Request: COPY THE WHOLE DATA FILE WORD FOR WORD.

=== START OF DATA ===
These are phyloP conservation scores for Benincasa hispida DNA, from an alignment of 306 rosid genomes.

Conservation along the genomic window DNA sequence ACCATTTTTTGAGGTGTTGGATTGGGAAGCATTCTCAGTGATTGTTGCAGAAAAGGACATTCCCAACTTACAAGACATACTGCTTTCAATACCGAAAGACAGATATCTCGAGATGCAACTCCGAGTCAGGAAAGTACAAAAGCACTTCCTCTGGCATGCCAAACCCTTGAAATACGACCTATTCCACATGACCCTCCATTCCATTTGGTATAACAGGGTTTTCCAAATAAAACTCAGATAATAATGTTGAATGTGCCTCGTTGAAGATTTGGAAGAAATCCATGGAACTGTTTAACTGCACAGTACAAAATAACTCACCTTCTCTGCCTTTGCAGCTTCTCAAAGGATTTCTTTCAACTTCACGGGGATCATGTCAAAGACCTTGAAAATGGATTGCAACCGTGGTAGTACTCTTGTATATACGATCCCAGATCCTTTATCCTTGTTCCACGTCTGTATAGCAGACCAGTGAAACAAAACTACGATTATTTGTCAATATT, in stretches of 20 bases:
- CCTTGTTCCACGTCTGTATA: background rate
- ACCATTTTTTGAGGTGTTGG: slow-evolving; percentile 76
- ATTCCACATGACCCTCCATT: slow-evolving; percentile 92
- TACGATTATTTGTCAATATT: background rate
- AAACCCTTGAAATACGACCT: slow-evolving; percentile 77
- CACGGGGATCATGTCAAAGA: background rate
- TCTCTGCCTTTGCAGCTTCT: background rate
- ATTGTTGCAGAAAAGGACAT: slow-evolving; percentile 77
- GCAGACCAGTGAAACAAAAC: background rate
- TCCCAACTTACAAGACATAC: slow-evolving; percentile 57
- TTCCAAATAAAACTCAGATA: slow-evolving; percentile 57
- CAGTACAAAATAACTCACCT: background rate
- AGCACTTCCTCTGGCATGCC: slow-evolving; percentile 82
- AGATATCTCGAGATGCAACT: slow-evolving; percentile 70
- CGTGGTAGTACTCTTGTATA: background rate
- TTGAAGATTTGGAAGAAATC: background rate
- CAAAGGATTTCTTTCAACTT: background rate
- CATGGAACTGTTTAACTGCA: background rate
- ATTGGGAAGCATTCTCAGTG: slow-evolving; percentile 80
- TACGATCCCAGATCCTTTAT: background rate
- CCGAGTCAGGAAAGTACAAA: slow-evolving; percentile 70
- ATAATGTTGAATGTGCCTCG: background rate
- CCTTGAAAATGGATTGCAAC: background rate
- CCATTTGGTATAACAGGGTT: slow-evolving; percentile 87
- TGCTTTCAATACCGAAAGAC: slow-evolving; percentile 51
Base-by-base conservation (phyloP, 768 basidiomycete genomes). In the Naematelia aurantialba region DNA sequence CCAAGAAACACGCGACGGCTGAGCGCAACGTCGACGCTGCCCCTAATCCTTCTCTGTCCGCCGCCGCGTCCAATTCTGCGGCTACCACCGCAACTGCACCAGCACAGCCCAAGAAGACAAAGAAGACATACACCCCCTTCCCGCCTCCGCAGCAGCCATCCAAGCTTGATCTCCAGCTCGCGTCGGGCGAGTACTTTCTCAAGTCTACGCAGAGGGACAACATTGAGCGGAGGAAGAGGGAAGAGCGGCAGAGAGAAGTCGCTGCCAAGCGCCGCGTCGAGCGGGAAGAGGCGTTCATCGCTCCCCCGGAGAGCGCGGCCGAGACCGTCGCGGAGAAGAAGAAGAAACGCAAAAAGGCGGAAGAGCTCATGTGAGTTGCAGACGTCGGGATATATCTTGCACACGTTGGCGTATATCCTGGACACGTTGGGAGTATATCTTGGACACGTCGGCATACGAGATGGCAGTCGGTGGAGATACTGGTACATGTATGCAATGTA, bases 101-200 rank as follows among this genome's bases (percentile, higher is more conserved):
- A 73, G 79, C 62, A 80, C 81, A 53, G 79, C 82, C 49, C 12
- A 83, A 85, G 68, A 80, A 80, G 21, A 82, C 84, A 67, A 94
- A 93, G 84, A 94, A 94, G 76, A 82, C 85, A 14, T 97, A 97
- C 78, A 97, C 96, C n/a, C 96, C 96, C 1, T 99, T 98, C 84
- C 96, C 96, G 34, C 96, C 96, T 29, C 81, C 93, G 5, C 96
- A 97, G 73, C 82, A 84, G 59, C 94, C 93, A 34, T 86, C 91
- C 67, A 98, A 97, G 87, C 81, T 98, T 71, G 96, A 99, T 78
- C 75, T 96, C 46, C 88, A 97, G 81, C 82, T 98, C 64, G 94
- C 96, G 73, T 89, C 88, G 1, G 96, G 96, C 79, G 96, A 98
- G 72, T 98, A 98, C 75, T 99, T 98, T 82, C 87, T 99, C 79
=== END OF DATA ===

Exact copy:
These are phyloP conservation scores for Benincasa hispida DNA, from an alignment of 306 rosid genomes.

Conservation along the genomic window DNA sequence ACCATTTTTTGAGGTGTTGGATTGGGAAGCATTCTCAGTGATTGTTGCAGAAAAGGACATTCCCAACTTACAAGACATACTGCTTTCAATACCGAAAGACAGATATCTCGAGATGCAACTCCGAGTCAGGAAAGTACAAAAGCACTTCCTCTGGCATGCCAAACCCTTGAAATACGACCTATTCCACATGACCCTCCATTCCATTTGGTATAACAGGGTTTTCCAAATAAAACTCAGATAATAATGTTGAATGTGCCTCGTTGAAGATTTGGAAGAAATCCATGGAACTGTTTAACTGCACAGTACAAAATAACTCACCTTCTCTGCCTTTGCAGCTTCTCAAAGGATTTCTTTCAACTTCACGGGGATCATGTCAAAGACCTTGAAAATGGATTGCAACCGTGGTAGTACTCTTGTATATACGATCCCAGATCCTTTATCCTTGTTCCACGTCTGTATAGCAGACCAGTGAAACAAAACTACGATTATTTGTCAATATT, in stretches of 20 bases:
- CCTTGTTCCACGTCTGTATA: background rate
- ACCATTTTTTGAGGTGTTGG: slow-evolving; percentile 76
- ATTCCACATGACCCTCCATT: slow-evolving; percentile 92
- TACGATTATTTGTCAATATT: background rate
- AAACCCTTGAAATACGACCT: slow-evolving; percentile 77
- CACGGGGATCATGTCAAAGA: background rate
- TCTCTGCCTTTGCAGCTTCT: background rate
- ATTGTTGCAGAAAAGGACAT: slow-evolving; percentile 77
- GCAGACCAGTGAAACAAAAC: background rate
- TCCCAACTTACAAGACATAC: slow-evolving; percentile 57
- TTCCAAATAAAACTCAGATA: slow-evolving; percentile 57
- CAGTACAAAATAACTCACCT: background rate
- AGCACTTCCTCTGGCATGCC: slow-evolving; percentile 82
- AGATATCTCGAGATGCAACT: slow-evolving; percentile 70
- CGTGGTAGTACTCTTGTATA: background rate
- TTGAAGATTTGGAAGAAATC: background rate
- CAAAGGATTTCTTTCAACTT: background rate
- CATGGAACTGTTTAACTGCA: background rate
- ATTGGGAAGCATTCTCAGTG: slow-evolving; percentile 80
- TACGATCCCAGATCCTTTAT: background rate
- CCGAGTCAGGAAAGTACAAA: slow-evolving; percentile 70
- ATAATGTTGAATGTGCCTCG: background rate
- CCTTGAAAATGGATTGCAAC: background rate
- CCATTTGGTATAACAGGGTT: slow-evolving; percentile 87
- TGCTTTCAATACCGAAAGAC: slow-evolving; percentile 51
Base-by-base conservation (phyloP, 768 basidiomycete genomes). In the Naematelia aurantialba region DNA sequence CCAAGAAACACGCGACGGCTGAGCGCAACGTCGACGCTGCCCCTAATCCTTCTCTGTCCGCCGCCGCGTCCAATTCTGCGGCTACCACCGCAACTGCACCAGCACAGCCCAAGAAGACAAAGAAGACATACACCCCCTTCCCGCCTCCGCAGCAGCCATCCAAGCTTGATCTCCAGCTCGCGTCGGGCGAGTACTTTCTCAAGTCTACGCAGAGGGACAACATTGAGCGGAGGAAGAGGGAAGAGCGGCAGAGAGAAGTCGCTGCCAAGCGCCGCGTCGAGCGGGAAGAGGCGTTCATCGCTCCCCCGGAGAGCGCGGCCGAGACCGTCGCGGAGAAGAAGAAGAAACGCAAAAAGGCGGAAGAGCTCATGTGAGTTGCAGACGTCGGGATATATCTTGCACACGTTGGCGTATATCCTGGACACGTTGGGAGTATATCTTGGACACGTCGGCATACGAGATGGCAGTCGGTGGAGATACTGGTACATGTATGCAATGTA, bases 101-200 rank as follows among this genome's bases (percentile, higher is more conserved):
- A 73, G 79, C 62, A 80, C 81, A 53, G 79, C 82, C 49, C 12
- A 83, A 85, G 68, A 80, A 80, G 21, A 82, C 84, A 67, A 94
- A 93, G 84, A 94, A 94, G 76, A 82, C 85, A 14, T 97, A 97
- C 78, A 97, C 96, C n/a, C 96, C 96, C 1, T 99, T 98, C 84
- C 96, C 96, G 34, C 96, C 96, T 29, C 81, C 93, G 5, C 96
- A 97, G 73, C 82, A 84, G 59, C 94, C 93, A 34, T 86, C 91
- C 67, A 98, A 97, G 87, C 81, T 98, T 71, G 96, A 99, T 78
- C 75, T 96, C 46, C 88, A 97, G 81, C 82, T 98, C 64, G 94
- C 96, G 73, T 89, C 88, G 1, G 96, G 96, C 79, G 96, A 98
- G 72, T 98, A 98, C 75, T 99, T 98, T 82, C 87, T 99, C 79